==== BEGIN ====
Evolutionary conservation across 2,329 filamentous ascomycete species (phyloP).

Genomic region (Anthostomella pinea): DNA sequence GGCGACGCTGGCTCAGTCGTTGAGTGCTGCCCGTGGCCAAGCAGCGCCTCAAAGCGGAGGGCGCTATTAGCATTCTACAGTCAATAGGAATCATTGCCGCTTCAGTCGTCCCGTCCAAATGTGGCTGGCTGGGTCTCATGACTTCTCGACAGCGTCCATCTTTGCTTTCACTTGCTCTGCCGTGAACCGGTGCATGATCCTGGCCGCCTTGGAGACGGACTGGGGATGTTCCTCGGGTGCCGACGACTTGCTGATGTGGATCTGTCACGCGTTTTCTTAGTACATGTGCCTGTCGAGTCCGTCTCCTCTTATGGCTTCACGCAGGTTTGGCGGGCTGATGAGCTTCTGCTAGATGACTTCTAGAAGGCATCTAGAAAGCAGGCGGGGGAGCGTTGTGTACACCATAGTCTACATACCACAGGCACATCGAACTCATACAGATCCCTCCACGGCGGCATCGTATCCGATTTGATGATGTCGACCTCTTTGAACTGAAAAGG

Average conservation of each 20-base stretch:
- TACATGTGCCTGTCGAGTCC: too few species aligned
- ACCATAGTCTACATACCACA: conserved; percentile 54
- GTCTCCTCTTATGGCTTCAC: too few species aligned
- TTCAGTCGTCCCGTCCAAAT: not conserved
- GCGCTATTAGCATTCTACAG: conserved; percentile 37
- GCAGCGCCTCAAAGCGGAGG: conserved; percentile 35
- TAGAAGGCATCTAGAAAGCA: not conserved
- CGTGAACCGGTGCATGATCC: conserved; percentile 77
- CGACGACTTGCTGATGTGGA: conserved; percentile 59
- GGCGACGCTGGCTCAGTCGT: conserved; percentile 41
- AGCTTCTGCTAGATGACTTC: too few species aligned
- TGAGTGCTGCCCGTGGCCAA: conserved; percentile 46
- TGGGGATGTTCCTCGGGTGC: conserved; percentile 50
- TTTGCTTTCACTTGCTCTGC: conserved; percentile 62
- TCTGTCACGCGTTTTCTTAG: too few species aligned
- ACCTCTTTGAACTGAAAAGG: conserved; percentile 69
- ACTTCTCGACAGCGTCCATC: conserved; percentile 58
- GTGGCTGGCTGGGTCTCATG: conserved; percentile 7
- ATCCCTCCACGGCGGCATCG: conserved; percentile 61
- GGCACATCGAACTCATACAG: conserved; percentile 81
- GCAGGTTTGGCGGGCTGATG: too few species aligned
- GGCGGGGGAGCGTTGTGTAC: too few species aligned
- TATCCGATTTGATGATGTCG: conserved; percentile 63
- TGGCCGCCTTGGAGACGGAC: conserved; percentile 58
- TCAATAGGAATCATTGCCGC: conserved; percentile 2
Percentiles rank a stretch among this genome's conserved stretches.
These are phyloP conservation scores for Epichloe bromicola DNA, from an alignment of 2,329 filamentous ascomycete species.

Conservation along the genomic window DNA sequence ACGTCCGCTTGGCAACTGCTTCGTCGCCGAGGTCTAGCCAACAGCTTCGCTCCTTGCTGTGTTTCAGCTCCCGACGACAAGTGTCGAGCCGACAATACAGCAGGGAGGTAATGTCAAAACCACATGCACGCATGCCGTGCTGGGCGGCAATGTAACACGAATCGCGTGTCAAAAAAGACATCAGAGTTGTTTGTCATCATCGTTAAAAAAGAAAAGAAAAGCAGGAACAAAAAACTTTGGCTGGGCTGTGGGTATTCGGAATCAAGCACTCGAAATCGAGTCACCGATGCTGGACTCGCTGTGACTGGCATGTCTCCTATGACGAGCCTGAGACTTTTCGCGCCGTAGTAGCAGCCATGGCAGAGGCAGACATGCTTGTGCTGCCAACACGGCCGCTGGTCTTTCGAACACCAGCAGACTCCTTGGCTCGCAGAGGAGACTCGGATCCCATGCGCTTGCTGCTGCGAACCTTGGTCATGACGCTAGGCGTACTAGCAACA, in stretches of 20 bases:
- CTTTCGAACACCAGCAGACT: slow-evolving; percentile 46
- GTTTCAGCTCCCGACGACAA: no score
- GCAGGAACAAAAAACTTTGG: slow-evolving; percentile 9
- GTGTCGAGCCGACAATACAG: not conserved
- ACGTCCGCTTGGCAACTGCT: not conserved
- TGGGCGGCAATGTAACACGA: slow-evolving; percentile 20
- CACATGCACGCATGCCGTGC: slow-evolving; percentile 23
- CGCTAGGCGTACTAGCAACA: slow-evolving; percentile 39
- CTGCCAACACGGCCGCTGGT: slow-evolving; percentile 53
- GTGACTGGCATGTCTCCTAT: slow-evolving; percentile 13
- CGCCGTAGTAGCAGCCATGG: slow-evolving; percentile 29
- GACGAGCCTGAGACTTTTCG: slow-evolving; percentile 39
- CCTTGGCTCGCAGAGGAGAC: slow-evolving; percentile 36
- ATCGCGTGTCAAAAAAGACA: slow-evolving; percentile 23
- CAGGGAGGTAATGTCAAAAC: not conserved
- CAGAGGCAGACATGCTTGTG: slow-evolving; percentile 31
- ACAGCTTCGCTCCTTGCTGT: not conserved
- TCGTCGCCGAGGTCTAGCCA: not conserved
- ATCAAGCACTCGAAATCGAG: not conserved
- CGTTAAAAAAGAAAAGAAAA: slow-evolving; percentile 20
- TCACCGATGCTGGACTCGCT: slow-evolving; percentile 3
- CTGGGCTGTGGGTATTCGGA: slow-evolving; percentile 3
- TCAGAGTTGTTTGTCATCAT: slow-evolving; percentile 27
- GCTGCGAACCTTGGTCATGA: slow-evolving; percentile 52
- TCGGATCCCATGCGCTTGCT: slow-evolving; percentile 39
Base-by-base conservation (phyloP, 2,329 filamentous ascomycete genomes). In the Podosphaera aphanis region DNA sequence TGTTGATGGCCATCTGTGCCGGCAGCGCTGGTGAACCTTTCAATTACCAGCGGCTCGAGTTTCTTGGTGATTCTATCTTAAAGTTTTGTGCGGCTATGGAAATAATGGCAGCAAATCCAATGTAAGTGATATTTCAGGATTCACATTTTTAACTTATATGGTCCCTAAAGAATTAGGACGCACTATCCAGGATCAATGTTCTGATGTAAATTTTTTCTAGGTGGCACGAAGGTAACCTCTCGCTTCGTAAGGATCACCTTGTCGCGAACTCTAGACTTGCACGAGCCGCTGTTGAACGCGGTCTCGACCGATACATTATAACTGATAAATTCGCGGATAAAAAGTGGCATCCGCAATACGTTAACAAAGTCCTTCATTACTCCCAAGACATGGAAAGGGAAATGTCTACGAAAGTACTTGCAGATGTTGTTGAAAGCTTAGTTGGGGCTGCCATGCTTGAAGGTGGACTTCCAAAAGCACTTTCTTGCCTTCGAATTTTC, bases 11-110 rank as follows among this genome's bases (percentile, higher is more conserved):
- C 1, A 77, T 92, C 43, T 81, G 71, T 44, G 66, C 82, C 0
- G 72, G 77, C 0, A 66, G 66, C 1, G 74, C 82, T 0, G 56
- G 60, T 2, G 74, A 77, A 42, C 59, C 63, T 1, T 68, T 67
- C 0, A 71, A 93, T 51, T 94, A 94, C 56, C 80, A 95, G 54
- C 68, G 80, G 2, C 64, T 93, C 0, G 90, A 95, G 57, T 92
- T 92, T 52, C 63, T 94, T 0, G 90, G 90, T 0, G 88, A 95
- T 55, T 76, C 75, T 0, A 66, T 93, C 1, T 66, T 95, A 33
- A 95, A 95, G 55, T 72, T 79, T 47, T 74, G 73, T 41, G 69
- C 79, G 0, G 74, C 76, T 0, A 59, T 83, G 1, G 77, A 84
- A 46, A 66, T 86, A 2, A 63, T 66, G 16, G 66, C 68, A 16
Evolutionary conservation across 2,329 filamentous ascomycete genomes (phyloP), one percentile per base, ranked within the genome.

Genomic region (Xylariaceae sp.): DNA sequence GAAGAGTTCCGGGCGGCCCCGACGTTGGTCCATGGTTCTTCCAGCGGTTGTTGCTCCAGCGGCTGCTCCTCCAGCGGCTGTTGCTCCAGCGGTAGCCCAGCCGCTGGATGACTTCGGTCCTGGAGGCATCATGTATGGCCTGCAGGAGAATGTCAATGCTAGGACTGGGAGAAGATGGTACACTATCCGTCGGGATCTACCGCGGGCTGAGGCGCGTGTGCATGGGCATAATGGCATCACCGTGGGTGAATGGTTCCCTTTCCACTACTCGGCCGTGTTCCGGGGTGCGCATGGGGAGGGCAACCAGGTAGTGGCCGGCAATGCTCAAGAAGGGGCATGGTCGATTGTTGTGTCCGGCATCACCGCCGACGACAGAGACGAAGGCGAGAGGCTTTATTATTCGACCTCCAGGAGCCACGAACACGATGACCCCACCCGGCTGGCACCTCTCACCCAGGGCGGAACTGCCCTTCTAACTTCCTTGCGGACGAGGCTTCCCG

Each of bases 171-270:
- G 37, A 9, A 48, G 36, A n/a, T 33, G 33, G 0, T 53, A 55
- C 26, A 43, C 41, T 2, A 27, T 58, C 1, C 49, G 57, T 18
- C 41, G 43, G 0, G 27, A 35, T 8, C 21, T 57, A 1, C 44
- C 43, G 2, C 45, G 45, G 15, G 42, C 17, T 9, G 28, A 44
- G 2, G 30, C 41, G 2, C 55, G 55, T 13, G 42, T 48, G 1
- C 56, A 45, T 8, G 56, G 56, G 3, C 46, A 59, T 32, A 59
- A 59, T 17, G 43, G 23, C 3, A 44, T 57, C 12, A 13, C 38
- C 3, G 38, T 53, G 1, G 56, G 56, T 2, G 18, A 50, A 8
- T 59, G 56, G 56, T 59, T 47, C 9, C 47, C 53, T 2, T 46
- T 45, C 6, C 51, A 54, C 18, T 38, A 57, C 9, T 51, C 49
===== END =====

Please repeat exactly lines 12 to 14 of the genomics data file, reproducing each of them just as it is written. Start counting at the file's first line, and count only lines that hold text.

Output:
- CGACGACTTGCTGATGTGGA: conserved; percentile 59
- GGCGACGCTGGCTCAGTCGT: conserved; percentile 41
- AGCTTCTGCTAGATGACTTC: too few species aligned